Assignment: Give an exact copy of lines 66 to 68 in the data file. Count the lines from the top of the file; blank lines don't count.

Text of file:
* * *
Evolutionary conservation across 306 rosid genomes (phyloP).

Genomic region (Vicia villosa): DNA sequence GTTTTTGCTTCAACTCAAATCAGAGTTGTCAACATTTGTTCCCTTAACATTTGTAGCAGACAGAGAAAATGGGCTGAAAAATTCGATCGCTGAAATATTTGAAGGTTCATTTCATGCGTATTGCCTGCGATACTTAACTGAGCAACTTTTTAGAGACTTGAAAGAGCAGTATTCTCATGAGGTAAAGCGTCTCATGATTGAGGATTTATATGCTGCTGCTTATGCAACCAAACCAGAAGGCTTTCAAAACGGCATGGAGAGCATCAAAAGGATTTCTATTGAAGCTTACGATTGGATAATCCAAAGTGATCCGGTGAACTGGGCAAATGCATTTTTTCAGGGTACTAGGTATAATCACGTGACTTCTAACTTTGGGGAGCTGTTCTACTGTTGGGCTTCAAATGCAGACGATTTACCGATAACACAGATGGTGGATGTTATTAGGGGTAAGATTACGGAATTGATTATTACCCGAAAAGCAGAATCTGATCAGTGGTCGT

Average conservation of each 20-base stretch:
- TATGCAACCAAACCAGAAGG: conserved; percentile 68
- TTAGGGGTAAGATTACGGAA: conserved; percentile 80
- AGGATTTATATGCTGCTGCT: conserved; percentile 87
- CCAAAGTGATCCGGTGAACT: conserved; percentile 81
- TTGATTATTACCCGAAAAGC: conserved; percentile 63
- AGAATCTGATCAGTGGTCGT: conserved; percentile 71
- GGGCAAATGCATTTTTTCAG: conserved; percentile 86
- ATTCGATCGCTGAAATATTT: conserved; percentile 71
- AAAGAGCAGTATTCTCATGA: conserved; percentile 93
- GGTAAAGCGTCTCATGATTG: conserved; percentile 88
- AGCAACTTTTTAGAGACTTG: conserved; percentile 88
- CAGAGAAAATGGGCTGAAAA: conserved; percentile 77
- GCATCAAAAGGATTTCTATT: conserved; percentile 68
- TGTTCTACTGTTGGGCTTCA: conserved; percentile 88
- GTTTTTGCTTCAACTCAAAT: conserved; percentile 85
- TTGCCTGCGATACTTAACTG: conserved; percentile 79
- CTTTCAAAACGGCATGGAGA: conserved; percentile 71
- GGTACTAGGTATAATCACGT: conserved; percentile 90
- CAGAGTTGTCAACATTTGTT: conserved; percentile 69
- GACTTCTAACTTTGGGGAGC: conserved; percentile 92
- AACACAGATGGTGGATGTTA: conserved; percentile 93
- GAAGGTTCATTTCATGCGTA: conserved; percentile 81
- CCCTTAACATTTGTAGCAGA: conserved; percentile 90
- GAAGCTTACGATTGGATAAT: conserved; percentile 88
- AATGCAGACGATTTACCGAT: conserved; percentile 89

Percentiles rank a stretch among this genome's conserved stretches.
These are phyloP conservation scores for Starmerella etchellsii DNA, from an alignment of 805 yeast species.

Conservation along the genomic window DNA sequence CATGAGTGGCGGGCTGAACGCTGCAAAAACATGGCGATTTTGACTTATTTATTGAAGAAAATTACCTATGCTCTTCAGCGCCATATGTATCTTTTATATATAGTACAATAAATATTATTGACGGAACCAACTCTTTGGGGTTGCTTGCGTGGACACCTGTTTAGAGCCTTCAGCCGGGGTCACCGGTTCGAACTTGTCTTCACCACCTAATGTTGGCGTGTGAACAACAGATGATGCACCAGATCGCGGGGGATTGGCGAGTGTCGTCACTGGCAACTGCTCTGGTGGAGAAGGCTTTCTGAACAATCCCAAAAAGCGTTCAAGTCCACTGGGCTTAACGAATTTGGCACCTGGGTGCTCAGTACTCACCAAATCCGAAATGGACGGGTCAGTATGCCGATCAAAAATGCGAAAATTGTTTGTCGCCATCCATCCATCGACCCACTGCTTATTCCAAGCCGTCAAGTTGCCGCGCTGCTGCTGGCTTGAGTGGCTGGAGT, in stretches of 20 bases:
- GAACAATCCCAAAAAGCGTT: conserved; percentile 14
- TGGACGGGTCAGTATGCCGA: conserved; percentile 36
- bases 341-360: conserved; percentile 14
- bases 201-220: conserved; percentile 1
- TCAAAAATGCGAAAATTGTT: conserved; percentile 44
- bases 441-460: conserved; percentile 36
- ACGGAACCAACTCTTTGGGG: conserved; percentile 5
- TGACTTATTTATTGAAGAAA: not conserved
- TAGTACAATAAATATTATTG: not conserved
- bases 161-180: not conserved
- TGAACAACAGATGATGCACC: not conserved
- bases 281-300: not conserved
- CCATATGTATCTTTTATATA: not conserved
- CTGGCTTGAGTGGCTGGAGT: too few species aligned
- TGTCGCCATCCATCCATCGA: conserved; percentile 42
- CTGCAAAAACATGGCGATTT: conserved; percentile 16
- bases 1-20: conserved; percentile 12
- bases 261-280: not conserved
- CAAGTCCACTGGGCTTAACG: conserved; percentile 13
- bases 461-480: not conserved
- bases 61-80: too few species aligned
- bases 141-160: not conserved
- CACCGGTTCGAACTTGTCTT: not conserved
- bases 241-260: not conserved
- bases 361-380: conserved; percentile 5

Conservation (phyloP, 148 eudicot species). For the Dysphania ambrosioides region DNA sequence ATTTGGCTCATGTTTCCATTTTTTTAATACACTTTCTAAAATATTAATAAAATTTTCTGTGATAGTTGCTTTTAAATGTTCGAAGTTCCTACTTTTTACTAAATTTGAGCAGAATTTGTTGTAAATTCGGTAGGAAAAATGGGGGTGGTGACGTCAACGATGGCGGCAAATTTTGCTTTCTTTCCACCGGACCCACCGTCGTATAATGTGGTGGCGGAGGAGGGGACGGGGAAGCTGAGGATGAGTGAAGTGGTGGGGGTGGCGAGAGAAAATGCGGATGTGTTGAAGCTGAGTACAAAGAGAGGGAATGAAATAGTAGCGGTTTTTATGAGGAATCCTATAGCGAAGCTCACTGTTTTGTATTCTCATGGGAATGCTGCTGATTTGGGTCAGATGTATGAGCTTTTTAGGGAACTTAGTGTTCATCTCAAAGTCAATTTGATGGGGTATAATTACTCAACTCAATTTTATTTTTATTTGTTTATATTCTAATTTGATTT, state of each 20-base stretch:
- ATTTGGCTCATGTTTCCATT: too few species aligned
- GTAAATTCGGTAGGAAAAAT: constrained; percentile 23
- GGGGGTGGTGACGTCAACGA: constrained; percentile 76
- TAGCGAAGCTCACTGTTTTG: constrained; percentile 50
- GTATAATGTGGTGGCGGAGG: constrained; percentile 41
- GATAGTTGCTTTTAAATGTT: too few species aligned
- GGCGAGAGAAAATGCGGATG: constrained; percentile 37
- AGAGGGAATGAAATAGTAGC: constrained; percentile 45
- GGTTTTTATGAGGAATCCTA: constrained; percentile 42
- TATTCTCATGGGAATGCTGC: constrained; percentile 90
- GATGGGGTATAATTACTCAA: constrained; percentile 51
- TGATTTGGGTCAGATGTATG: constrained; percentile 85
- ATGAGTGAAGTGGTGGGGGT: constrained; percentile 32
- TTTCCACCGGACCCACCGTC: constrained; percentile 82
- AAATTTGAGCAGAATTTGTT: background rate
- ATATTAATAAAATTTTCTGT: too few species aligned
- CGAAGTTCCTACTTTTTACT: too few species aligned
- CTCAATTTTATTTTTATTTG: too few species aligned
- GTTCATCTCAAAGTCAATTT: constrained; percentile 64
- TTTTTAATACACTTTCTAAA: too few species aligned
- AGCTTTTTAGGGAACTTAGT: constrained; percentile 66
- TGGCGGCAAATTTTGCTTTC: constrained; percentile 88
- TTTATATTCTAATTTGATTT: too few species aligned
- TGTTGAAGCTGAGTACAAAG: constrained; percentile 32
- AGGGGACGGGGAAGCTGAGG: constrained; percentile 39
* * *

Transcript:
- GGTTTTTATGAGGAATCCTA: constrained; percentile 42
- TATTCTCATGGGAATGCTGC: constrained; percentile 90
- GATGGGGTATAATTACTCAA: constrained; percentile 51